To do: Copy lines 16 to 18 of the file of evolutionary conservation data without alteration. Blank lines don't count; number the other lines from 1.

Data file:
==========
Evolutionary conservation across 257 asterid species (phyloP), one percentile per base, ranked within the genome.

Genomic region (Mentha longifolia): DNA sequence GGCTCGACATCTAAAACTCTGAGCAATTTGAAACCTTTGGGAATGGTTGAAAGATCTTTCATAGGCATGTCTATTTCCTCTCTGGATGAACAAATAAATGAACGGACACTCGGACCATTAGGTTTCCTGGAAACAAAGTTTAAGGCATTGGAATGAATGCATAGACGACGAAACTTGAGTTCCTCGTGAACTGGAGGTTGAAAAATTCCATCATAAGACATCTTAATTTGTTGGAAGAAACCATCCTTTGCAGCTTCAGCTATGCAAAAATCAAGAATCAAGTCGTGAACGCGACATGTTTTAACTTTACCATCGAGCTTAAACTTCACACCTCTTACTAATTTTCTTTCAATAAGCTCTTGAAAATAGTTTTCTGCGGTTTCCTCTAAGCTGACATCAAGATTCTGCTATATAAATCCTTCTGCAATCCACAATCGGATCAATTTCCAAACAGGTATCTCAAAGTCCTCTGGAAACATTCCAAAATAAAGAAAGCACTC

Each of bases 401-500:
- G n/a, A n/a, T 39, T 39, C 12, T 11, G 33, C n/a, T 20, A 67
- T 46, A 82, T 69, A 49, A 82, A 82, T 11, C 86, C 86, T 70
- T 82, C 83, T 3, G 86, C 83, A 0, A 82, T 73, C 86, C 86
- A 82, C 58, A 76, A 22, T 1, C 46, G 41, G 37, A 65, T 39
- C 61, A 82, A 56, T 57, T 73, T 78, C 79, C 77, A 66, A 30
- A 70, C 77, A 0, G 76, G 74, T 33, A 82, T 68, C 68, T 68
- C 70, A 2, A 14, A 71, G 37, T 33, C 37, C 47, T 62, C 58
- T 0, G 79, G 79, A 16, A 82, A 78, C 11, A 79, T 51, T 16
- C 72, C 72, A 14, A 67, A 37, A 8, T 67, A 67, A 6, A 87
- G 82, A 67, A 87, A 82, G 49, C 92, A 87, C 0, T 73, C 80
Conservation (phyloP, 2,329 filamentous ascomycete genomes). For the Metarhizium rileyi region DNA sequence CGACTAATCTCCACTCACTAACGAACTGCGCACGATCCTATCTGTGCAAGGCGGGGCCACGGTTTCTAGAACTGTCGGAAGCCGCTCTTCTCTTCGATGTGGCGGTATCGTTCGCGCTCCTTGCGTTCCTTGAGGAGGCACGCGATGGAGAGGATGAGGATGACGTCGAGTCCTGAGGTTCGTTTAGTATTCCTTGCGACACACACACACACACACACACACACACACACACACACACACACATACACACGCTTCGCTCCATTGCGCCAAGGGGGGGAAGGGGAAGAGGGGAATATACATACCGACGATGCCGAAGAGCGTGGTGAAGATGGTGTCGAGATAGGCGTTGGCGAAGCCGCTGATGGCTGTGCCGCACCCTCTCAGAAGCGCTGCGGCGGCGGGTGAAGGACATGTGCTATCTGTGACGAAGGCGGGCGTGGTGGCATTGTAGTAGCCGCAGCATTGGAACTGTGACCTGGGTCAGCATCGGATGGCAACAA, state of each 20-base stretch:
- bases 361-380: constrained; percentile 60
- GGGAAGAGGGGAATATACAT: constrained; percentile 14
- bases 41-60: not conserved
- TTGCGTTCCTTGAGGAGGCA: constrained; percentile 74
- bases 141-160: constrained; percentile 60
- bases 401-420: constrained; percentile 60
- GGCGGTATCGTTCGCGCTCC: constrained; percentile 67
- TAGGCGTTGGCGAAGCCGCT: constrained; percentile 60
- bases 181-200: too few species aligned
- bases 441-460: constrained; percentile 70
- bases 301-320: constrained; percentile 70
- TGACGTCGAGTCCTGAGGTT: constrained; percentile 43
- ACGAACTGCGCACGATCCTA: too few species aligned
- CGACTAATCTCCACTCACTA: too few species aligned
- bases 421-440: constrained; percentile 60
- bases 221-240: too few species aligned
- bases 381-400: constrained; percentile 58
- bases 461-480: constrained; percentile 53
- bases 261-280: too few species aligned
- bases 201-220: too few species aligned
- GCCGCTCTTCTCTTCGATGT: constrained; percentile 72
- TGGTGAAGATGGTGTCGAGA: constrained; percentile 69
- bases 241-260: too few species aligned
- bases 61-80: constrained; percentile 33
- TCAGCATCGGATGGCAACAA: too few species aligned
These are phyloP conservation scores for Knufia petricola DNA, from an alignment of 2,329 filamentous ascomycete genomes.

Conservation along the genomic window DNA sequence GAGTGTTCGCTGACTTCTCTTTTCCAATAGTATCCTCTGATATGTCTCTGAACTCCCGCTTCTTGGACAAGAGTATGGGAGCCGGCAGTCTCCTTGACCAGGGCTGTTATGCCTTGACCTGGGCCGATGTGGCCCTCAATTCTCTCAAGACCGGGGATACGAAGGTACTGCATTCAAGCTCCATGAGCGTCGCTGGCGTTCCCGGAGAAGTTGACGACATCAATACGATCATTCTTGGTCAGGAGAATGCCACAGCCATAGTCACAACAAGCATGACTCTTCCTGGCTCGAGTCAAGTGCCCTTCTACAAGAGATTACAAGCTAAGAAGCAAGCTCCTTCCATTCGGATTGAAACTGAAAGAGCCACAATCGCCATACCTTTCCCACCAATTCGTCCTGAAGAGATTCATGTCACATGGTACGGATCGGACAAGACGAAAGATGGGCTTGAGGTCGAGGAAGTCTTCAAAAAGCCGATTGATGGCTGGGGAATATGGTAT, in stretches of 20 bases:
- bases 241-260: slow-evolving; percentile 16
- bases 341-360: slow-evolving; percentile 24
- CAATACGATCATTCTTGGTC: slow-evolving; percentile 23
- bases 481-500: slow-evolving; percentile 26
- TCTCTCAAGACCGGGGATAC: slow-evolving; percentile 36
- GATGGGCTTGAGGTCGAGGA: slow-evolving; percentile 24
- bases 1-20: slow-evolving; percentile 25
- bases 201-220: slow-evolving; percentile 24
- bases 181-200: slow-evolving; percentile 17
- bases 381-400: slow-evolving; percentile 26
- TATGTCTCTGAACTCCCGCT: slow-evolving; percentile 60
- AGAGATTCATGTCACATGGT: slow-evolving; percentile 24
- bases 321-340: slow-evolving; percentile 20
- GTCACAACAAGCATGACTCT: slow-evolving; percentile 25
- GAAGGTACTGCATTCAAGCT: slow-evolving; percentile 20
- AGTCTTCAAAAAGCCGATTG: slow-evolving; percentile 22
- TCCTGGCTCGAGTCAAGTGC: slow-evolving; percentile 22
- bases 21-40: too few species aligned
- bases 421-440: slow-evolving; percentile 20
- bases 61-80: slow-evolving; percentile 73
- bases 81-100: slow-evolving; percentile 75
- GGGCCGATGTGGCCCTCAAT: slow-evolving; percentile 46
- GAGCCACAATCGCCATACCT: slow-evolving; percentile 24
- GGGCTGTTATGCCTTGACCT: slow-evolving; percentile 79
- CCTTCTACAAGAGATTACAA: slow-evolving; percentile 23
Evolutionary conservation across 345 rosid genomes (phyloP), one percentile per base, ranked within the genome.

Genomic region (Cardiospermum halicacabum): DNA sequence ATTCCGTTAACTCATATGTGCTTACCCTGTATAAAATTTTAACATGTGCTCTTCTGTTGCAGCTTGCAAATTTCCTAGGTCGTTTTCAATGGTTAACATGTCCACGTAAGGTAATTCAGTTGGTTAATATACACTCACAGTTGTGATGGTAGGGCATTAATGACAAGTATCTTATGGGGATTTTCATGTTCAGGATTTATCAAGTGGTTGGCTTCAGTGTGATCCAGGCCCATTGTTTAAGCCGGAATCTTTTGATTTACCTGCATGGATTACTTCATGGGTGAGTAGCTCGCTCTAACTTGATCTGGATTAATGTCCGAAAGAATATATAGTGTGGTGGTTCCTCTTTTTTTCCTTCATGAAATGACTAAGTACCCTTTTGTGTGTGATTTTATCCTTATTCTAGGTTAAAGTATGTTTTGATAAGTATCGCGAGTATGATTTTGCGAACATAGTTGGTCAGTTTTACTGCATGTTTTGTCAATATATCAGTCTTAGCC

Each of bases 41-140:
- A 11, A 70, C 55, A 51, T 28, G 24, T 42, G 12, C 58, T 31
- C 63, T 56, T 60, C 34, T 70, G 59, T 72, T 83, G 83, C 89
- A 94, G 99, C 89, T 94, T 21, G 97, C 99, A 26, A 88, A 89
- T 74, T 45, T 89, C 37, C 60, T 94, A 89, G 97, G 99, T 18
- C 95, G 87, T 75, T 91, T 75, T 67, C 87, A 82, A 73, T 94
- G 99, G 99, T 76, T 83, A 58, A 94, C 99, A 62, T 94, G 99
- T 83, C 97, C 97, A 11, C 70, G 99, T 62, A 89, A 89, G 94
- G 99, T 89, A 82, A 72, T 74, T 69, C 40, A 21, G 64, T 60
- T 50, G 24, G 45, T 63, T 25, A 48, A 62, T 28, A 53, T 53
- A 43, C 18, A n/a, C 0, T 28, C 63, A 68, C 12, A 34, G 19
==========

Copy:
- GGGAAGAGGGGAATATACAT: constrained; percentile 14
- bases 41-60: not conserved
- TTGCGTTCCTTGAGGAGGCA: constrained; percentile 74